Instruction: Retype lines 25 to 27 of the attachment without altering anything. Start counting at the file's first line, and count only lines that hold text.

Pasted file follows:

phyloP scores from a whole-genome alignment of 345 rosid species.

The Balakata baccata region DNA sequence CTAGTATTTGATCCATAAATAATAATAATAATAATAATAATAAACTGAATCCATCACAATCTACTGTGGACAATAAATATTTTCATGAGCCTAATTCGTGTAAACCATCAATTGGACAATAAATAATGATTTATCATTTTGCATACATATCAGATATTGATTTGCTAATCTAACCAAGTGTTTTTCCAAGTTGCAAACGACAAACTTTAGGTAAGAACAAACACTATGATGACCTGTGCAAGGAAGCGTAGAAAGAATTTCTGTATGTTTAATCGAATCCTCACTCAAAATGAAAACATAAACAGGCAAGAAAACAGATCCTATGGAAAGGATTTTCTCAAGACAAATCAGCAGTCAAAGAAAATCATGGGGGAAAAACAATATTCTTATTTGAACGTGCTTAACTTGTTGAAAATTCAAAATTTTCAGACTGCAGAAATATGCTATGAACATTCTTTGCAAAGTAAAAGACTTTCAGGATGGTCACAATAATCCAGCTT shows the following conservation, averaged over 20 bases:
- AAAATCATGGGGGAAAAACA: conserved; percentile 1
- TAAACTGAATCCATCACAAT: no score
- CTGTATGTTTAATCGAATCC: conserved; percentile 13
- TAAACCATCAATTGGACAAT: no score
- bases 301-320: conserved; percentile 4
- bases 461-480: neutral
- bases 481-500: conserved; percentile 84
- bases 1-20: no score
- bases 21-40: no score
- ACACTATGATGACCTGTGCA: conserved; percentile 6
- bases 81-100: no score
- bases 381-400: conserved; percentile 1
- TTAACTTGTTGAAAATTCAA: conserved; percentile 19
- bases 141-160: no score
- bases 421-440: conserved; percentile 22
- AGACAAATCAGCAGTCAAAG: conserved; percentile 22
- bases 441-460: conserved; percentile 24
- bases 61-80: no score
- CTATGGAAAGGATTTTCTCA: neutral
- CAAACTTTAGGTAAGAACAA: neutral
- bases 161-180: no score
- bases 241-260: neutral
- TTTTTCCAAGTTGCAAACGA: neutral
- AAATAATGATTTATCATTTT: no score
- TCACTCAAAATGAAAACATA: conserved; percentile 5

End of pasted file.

- TTTTTCCAAGTTGCAAACGA: neutral
- AAATAATGATTTATCATTTT: no score
- TCACTCAAAATGAAAACATA: conserved; percentile 5